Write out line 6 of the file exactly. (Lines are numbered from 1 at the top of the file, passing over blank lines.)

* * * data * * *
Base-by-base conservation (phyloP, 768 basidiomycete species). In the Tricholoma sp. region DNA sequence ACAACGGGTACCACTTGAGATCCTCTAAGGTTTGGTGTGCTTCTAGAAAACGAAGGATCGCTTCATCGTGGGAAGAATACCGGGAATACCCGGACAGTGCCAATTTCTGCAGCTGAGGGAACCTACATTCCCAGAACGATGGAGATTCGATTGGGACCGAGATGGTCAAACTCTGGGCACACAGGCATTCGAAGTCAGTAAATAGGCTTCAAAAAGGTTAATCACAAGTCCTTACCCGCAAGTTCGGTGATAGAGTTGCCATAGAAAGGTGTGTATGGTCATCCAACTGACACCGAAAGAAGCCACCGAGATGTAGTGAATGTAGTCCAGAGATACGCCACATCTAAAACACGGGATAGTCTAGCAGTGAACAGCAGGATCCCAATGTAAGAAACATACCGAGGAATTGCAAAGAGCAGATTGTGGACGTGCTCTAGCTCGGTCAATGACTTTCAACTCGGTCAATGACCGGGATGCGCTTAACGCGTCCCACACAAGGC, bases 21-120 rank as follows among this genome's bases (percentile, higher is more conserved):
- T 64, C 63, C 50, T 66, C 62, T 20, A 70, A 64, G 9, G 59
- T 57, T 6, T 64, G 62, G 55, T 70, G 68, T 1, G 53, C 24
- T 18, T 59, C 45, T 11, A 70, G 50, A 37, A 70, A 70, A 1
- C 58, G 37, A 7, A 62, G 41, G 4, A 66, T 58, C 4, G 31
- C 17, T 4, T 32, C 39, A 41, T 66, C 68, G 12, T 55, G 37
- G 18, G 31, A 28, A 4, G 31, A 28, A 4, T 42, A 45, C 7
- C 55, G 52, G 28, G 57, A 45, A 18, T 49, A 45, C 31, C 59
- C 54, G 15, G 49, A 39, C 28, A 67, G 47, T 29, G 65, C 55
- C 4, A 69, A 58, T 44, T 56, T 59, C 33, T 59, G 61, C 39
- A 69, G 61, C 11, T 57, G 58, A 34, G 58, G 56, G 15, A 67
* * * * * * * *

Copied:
- C 17, T 4, T 32, C 39, A 41, T 66, C 68, G 12, T 55, G 37